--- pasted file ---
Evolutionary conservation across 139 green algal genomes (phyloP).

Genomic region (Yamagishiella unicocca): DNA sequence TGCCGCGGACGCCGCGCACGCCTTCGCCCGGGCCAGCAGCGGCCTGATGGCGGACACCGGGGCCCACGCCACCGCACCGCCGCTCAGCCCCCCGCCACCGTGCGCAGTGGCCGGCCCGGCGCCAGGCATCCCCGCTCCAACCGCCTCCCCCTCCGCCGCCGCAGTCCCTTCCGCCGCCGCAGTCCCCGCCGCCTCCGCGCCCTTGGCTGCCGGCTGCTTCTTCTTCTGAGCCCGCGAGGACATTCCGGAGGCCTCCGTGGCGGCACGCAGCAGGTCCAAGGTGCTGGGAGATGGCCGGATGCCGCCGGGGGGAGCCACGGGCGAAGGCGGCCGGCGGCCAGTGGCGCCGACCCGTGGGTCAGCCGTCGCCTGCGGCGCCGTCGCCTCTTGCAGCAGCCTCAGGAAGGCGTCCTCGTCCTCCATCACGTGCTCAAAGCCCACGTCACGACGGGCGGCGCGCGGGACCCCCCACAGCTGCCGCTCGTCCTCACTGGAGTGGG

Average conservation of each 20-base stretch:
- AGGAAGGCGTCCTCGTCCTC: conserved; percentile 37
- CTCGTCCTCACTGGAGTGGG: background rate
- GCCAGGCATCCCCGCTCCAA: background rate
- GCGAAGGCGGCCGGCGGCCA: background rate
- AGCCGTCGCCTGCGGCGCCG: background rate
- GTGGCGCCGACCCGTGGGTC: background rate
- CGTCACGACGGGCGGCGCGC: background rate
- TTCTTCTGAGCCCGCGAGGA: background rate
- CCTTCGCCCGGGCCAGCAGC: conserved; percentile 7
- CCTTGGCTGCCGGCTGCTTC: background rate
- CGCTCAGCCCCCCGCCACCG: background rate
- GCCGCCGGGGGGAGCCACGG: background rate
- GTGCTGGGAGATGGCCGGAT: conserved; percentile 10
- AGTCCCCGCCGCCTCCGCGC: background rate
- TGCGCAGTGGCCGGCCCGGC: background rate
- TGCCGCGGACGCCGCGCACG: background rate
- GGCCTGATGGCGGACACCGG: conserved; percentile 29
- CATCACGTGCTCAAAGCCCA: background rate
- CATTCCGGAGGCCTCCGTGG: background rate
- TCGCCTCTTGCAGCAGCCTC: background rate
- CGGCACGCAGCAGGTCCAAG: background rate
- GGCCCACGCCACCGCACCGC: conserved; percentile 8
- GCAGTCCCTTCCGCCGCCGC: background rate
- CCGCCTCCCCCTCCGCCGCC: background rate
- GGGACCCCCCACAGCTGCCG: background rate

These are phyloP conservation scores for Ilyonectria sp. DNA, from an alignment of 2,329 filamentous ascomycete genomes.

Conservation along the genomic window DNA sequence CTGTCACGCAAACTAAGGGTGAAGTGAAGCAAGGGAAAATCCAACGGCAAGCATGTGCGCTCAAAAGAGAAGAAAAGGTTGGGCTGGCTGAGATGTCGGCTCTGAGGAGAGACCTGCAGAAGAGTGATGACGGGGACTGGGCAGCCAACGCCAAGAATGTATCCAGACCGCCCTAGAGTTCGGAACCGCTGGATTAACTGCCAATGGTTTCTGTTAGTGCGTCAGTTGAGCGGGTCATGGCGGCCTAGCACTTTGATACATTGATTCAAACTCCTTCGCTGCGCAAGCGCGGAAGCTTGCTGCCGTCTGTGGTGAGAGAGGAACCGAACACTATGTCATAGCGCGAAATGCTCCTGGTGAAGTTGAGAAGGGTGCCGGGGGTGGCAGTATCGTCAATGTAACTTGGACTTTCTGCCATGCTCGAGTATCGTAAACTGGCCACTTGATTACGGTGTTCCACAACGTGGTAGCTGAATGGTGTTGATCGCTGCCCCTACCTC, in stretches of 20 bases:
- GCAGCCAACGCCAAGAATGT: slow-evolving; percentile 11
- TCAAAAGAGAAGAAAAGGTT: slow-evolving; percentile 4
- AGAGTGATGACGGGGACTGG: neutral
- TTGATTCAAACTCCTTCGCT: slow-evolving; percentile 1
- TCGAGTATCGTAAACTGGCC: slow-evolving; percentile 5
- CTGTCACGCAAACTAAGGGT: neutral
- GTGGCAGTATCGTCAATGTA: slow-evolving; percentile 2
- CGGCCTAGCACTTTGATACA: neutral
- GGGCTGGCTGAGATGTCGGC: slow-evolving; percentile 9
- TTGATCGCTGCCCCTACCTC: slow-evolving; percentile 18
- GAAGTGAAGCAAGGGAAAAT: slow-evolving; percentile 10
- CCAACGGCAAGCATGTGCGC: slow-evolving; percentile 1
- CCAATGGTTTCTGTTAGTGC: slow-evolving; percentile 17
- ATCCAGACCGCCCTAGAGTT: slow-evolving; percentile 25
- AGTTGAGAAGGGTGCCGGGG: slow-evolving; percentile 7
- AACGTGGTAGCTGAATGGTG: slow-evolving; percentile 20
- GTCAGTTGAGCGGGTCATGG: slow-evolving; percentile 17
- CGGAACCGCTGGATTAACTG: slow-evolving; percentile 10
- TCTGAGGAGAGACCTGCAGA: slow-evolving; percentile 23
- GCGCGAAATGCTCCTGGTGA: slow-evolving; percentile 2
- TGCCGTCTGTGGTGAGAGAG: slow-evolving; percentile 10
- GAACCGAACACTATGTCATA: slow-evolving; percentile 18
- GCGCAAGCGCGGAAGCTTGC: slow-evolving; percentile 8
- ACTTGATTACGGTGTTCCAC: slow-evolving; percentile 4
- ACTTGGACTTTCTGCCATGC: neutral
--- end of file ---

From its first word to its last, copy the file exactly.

Evolutionary conservation across 139 green algal genomes (phyloP).

Genomic region (Yamagishiella unicocca): DNA sequence TGCCGCGGACGCCGCGCACGCCTTCGCCCGGGCCAGCAGCGGCCTGATGGCGGACACCGGGGCCCACGCCACCGCACCGCCGCTCAGCCCCCCGCCACCGTGCGCAGTGGCCGGCCCGGCGCCAGGCATCCCCGCTCCAACCGCCTCCCCCTCCGCCGCCGCAGTCCCTTCCGCCGCCGCAGTCCCCGCCGCCTCCGCGCCCTTGGCTGCCGGCTGCTTCTTCTTCTGAGCCCGCGAGGACATTCCGGAGGCCTCCGTGGCGGCACGCAGCAGGTCCAAGGTGCTGGGAGATGGCCGGATGCCGCCGGGGGGAGCCACGGGCGAAGGCGGCCGGCGGCCAGTGGCGCCGACCCGTGGGTCAGCCGTCGCCTGCGGCGCCGTCGCCTCTTGCAGCAGCCTCAGGAAGGCGTCCTCGTCCTCCATCACGTGCTCAAAGCCCACGTCACGACGGGCGGCGCGCGGGACCCCCCACAGCTGCCGCTCGTCCTCACTGGAGTGGG

Average conservation of each 20-base stretch:
- AGGAAGGCGTCCTCGTCCTC: conserved; percentile 37
- CTCGTCCTCACTGGAGTGGG: background rate
- GCCAGGCATCCCCGCTCCAA: background rate
- GCGAAGGCGGCCGGCGGCCA: background rate
- AGCCGTCGCCTGCGGCGCCG: background rate
- GTGGCGCCGACCCGTGGGTC: background rate
- CGTCACGACGGGCGGCGCGC: background rate
- TTCTTCTGAGCCCGCGAGGA: background rate
- CCTTCGCCCGGGCCAGCAGC: conserved; percentile 7
- CCTTGGCTGCCGGCTGCTTC: background rate
- CGCTCAGCCCCCCGCCACCG: background rate
- GCCGCCGGGGGGAGCCACGG: background rate
- GTGCTGGGAGATGGCCGGAT: conserved; percentile 10
- AGTCCCCGCCGCCTCCGCGC: background rate
- TGCGCAGTGGCCGGCCCGGC: background rate
- TGCCGCGGACGCCGCGCACG: background rate
- GGCCTGATGGCGGACACCGG: conserved; percentile 29
- CATCACGTGCTCAAAGCCCA: background rate
- CATTCCGGAGGCCTCCGTGG: background rate
- TCGCCTCTTGCAGCAGCCTC: background rate
- CGGCACGCAGCAGGTCCAAG: background rate
- GGCCCACGCCACCGCACCGC: conserved; percentile 8
- GCAGTCCCTTCCGCCGCCGC: background rate
- CCGCCTCCCCCTCCGCCGCC: background rate
- GGGACCCCCCACAGCTGCCG: background rate

These are phyloP conservation scores for Ilyonectria sp. DNA, from an alignment of 2,329 filamentous ascomycete genomes.

Conservation along the genomic window DNA sequence CTGTCACGCAAACTAAGGGTGAAGTGAAGCAAGGGAAAATCCAACGGCAAGCATGTGCGCTCAAAAGAGAAGAAAAGGTTGGGCTGGCTGAGATGTCGGCTCTGAGGAGAGACCTGCAGAAGAGTGATGACGGGGACTGGGCAGCCAACGCCAAGAATGTATCCAGACCGCCCTAGAGTTCGGAACCGCTGGATTAACTGCCAATGGTTTCTGTTAGTGCGTCAGTTGAGCGGGTCATGGCGGCCTAGCACTTTGATACATTGATTCAAACTCCTTCGCTGCGCAAGCGCGGAAGCTTGCTGCCGTCTGTGGTGAGAGAGGAACCGAACACTATGTCATAGCGCGAAATGCTCCTGGTGAAGTTGAGAAGGGTGCCGGGGGTGGCAGTATCGTCAATGTAACTTGGACTTTCTGCCATGCTCGAGTATCGTAAACTGGCCACTTGATTACGGTGTTCCACAACGTGGTAGCTGAATGGTGTTGATCGCTGCCCCTACCTC, in stretches of 20 bases:
- GCAGCCAACGCCAAGAATGT: slow-evolving; percentile 11
- TCAAAAGAGAAGAAAAGGTT: slow-evolving; percentile 4
- AGAGTGATGACGGGGACTGG: neutral
- TTGATTCAAACTCCTTCGCT: slow-evolving; percentile 1
- TCGAGTATCGTAAACTGGCC: slow-evolving; percentile 5
- CTGTCACGCAAACTAAGGGT: neutral
- GTGGCAGTATCGTCAATGTA: slow-evolving; percentile 2
- CGGCCTAGCACTTTGATACA: neutral
- GGGCTGGCTGAGATGTCGGC: slow-evolving; percentile 9
- TTGATCGCTGCCCCTACCTC: slow-evolving; percentile 18
- GAAGTGAAGCAAGGGAAAAT: slow-evolving; percentile 10
- CCAACGGCAAGCATGTGCGC: slow-evolving; percentile 1
- CCAATGGTTTCTGTTAGTGC: slow-evolving; percentile 17
- ATCCAGACCGCCCTAGAGTT: slow-evolving; percentile 25
- AGTTGAGAAGGGTGCCGGGG: slow-evolving; percentile 7
- AACGTGGTAGCTGAATGGTG: slow-evolving; percentile 20
- GTCAGTTGAGCGGGTCATGG: slow-evolving; percentile 17
- CGGAACCGCTGGATTAACTG: slow-evolving; percentile 10
- TCTGAGGAGAGACCTGCAGA: slow-evolving; percentile 23
- GCGCGAAATGCTCCTGGTGA: slow-evolving; percentile 2
- TGCCGTCTGTGGTGAGAGAG: slow-evolving; percentile 10
- GAACCGAACACTATGTCATA: slow-evolving; percentile 18
- GCGCAAGCGCGGAAGCTTGC: slow-evolving; percentile 8
- ACTTGATTACGGTGTTCCAC: slow-evolving; percentile 4
- ACTTGGACTTTCTGCCATGC: neutral